Through both effects, and contrary to my instincts, economists regularly produce models finding that a tax system where rates vary by age can actually make society better off.
Now, this esoteric literature is not what animates the idea’s consideration today. No, the desire to cut the young’s taxes is, as ever, about using fiscal tools to try to give a demographic group a financial break (and hope they vote accordingly).
To the extent that it might mitigate more damaging ideas, such as further housing subsidies or forgiving student debts, the politics may coincidentally chime with “less bad” economics.
But looking at the economics of the policy as if it is one of a set of subsidies or tax cuts to help the young is incomplete. We also have to consider the broader political blowback associated with age-dependent taxation and indeed some non-fiscal ways of helping that might produce better results still.
First, cutting tax rates on under-25s would, for any given level of revenue, require higher tax rates elsewhere. Yet with an ageing population, the number of dependents in old age is increasing dramatically.
To maintain current public service promises, as well as entitlements for the elderly, tax rates on prime working age adults would therefore need to rise even higher – not least on parents and 40-60 year olds, the latter of which are core Conservative voting blocks.
The second problem is that our tax system has moved so far from the principle of taxing by capacity to pay towards purer income redistribution that trying to shoehorn intergenerational concerns into the code would generate blowback. Just wait until we start hearing tales of young city bankers in their late 20s getting large tax cuts paid for by NHS nurses in their 50s.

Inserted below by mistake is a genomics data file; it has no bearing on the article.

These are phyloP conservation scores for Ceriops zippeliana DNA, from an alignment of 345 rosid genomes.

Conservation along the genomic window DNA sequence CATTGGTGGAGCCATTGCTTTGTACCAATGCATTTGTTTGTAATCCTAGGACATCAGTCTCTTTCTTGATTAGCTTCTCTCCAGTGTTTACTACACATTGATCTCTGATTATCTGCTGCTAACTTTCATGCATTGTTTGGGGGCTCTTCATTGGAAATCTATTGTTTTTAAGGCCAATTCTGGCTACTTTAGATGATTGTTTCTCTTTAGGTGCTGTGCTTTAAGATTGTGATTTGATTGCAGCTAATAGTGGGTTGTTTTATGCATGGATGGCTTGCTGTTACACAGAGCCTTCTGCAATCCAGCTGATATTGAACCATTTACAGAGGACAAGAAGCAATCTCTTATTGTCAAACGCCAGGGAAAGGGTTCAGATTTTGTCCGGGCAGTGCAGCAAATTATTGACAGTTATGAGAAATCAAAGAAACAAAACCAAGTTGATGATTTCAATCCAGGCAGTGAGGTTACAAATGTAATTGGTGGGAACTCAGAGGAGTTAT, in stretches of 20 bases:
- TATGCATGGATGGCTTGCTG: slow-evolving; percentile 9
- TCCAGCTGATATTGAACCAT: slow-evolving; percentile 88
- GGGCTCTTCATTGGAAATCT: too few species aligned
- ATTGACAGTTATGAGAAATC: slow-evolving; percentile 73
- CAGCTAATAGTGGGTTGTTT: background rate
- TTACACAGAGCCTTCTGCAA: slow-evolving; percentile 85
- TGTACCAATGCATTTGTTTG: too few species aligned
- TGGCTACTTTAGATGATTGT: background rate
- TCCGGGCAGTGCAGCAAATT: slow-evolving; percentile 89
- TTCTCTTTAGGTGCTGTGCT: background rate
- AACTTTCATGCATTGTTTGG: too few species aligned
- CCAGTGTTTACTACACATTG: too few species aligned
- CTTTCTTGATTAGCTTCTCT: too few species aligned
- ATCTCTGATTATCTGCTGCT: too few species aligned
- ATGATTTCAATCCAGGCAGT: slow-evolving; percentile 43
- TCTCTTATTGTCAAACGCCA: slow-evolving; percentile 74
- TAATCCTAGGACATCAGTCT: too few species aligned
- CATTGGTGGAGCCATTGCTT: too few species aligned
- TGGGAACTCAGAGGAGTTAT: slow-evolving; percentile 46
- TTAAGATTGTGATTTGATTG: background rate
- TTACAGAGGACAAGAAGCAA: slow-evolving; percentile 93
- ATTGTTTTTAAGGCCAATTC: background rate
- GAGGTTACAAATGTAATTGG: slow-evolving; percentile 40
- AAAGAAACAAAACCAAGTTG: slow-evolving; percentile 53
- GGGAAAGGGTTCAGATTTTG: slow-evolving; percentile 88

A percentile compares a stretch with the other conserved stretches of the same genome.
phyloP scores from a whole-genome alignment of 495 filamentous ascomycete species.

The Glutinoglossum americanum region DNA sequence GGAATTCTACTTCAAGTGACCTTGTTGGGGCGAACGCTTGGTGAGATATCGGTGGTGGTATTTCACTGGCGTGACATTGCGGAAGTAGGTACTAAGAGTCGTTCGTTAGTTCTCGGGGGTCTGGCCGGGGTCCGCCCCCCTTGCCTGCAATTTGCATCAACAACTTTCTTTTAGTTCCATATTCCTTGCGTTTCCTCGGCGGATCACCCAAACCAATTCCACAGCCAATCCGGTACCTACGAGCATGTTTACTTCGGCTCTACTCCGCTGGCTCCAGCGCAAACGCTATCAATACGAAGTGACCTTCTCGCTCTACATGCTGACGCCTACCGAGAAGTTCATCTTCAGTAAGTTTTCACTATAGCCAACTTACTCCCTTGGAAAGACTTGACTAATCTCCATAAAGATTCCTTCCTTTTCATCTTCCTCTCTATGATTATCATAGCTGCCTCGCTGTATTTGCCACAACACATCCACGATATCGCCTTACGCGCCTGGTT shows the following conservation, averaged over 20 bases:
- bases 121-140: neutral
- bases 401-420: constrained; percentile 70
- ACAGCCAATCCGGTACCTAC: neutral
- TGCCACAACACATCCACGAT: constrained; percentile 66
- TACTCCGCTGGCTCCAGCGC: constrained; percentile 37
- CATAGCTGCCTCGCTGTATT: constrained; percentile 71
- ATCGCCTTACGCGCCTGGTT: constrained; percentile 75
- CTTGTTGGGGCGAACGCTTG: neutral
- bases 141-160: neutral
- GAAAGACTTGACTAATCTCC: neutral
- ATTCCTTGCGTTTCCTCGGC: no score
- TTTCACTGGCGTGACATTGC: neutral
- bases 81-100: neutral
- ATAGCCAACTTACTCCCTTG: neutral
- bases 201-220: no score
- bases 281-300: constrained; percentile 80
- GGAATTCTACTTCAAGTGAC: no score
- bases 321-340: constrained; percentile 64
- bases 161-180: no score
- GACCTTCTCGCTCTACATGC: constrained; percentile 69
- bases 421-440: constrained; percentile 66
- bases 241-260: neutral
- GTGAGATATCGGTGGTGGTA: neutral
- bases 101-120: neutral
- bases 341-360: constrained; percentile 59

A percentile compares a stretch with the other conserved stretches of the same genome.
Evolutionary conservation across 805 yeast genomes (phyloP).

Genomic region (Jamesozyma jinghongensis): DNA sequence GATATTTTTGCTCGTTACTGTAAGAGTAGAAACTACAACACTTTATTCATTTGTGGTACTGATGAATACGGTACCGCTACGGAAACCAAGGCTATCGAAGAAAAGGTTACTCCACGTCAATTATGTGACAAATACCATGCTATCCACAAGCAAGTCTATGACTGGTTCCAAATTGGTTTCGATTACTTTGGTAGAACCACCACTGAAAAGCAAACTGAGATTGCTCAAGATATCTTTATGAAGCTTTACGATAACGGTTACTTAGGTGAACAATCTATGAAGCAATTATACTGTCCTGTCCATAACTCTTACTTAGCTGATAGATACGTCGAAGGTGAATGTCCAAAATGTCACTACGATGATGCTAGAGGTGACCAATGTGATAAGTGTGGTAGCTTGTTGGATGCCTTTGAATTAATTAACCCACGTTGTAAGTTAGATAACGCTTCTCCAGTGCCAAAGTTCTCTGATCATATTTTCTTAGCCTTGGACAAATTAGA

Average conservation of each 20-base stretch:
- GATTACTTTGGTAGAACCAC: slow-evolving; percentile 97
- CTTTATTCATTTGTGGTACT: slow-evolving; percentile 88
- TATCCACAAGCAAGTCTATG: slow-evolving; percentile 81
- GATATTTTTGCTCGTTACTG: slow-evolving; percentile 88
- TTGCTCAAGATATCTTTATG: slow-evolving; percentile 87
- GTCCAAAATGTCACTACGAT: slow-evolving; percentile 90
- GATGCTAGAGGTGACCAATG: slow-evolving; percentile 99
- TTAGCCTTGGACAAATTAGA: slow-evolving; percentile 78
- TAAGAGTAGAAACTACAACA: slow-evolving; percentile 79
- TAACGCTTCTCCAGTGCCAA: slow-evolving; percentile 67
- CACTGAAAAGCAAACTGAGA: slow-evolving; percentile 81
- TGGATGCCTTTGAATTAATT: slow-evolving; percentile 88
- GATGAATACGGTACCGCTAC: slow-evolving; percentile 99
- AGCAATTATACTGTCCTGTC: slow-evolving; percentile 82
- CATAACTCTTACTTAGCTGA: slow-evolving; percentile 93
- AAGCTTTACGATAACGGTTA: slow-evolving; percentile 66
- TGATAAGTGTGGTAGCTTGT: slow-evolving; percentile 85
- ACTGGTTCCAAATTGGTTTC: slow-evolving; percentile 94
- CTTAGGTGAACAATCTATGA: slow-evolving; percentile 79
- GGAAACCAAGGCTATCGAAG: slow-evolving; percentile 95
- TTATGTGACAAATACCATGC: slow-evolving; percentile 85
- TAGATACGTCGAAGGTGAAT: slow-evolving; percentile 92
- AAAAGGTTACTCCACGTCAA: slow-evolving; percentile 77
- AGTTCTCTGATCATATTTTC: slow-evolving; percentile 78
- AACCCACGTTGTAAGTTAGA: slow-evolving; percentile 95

Inevitably, ‘safeguards’ would be introduced to ensure that ‘the rich’ don’t benefit. Then the tax system really will get much more complicated, with the economic benefits of age-dependent taxation significantly watered down.
The main reason that I still reflexively question this policy, though, is that it is a poor substitute for solving the underlying problems young people face.
True, young idealistic people are always more likely to be left-leaning and the Conservatives were going to have difficulties in 2017 and 2019 as the young overwhelmingly opposed Brexit. Pandering to them won’t do much in the face of these structural challenges.
But to the extent that certain problems might influence their votes, housing and student loan repayments are likely to be two big concerns. Indeed, McVey tweeted that the income tax exemption was interesting precisely because it could be used as a means of “helping them [the young] pay back their university fees and get on the housing ladder.”
In other words, because of the dire results of a government-run student loan system and a government-run land-use planning system, it’s regarded as desirable to use tax policy to indirectly forego debt repayments and indirectly subsidise house purchases.
Rather than throwing good money after bad, would it not be better to reform these areas separately so graduates see better returns for their debts, or cheaper housing overall?
How many alternative fiscal options will Conservatives dream up before grasping the nettle and reforming university finance to improve incentives, or devising a planning system that delivers the homes people want in the areas they desire to live?